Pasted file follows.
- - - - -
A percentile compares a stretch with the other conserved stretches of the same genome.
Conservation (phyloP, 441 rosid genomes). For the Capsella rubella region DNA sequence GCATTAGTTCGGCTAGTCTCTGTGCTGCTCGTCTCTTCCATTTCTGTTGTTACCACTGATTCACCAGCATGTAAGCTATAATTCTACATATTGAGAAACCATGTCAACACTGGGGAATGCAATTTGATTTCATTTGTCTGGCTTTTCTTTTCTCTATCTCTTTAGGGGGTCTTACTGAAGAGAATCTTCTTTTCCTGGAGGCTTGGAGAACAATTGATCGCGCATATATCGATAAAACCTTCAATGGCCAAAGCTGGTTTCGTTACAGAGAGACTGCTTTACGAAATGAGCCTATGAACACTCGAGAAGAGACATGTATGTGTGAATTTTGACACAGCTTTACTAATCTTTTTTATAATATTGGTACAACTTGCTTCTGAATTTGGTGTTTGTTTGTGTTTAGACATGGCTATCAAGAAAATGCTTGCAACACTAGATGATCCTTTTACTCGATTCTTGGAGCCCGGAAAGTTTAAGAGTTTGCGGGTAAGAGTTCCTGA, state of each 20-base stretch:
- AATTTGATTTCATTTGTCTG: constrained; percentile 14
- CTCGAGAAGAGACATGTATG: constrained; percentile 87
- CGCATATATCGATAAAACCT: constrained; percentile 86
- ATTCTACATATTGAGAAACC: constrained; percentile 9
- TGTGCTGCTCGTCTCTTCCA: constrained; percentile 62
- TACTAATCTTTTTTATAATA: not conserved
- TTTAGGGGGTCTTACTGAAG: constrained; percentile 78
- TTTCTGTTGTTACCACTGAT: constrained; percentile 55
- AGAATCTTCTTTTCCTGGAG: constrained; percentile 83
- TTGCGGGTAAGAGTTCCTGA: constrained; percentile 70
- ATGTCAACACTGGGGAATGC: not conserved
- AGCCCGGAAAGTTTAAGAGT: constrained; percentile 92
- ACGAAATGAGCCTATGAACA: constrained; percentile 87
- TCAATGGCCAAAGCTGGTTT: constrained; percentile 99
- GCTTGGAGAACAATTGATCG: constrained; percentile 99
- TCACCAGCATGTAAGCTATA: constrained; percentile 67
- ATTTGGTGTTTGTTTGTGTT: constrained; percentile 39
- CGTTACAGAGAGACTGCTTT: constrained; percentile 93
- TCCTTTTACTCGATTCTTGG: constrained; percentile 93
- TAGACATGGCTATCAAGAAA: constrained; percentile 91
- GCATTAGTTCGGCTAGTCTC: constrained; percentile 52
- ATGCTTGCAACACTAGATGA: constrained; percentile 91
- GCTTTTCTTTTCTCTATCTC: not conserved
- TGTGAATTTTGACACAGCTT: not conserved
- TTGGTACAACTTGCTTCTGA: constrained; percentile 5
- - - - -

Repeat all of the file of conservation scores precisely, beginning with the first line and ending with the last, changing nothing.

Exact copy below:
A percentile compares a stretch with the other conserved stretches of the same genome.
Conservation (phyloP, 441 rosid genomes). For the Capsella rubella region DNA sequence GCATTAGTTCGGCTAGTCTCTGTGCTGCTCGTCTCTTCCATTTCTGTTGTTACCACTGATTCACCAGCATGTAAGCTATAATTCTACATATTGAGAAACCATGTCAACACTGGGGAATGCAATTTGATTTCATTTGTCTGGCTTTTCTTTTCTCTATCTCTTTAGGGGGTCTTACTGAAGAGAATCTTCTTTTCCTGGAGGCTTGGAGAACAATTGATCGCGCATATATCGATAAAACCTTCAATGGCCAAAGCTGGTTTCGTTACAGAGAGACTGCTTTACGAAATGAGCCTATGAACACTCGAGAAGAGACATGTATGTGTGAATTTTGACACAGCTTTACTAATCTTTTTTATAATATTGGTACAACTTGCTTCTGAATTTGGTGTTTGTTTGTGTTTAGACATGGCTATCAAGAAAATGCTTGCAACACTAGATGATCCTTTTACTCGATTCTTGGAGCCCGGAAAGTTTAAGAGTTTGCGGGTAAGAGTTCCTGA, state of each 20-base stretch:
- AATTTGATTTCATTTGTCTG: constrained; percentile 14
- CTCGAGAAGAGACATGTATG: constrained; percentile 87
- CGCATATATCGATAAAACCT: constrained; percentile 86
- ATTCTACATATTGAGAAACC: constrained; percentile 9
- TGTGCTGCTCGTCTCTTCCA: constrained; percentile 62
- TACTAATCTTTTTTATAATA: not conserved
- TTTAGGGGGTCTTACTGAAG: constrained; percentile 78
- TTTCTGTTGTTACCACTGAT: constrained; percentile 55
- AGAATCTTCTTTTCCTGGAG: constrained; percentile 83
- TTGCGGGTAAGAGTTCCTGA: constrained; percentile 70
- ATGTCAACACTGGGGAATGC: not conserved
- AGCCCGGAAAGTTTAAGAGT: constrained; percentile 92
- ACGAAATGAGCCTATGAACA: constrained; percentile 87
- TCAATGGCCAAAGCTGGTTT: constrained; percentile 99
- GCTTGGAGAACAATTGATCG: constrained; percentile 99
- TCACCAGCATGTAAGCTATA: constrained; percentile 67
- ATTTGGTGTTTGTTTGTGTT: constrained; percentile 39
- CGTTACAGAGAGACTGCTTT: constrained; percentile 93
- TCCTTTTACTCGATTCTTGG: constrained; percentile 93
- TAGACATGGCTATCAAGAAA: constrained; percentile 91
- GCATTAGTTCGGCTAGTCTC: constrained; percentile 52
- ATGCTTGCAACACTAGATGA: constrained; percentile 91
- GCTTTTCTTTTCTCTATCTC: not conserved
- TGTGAATTTTGACACAGCTT: not conserved
- TTGGTACAACTTGCTTCTGA: constrained; percentile 5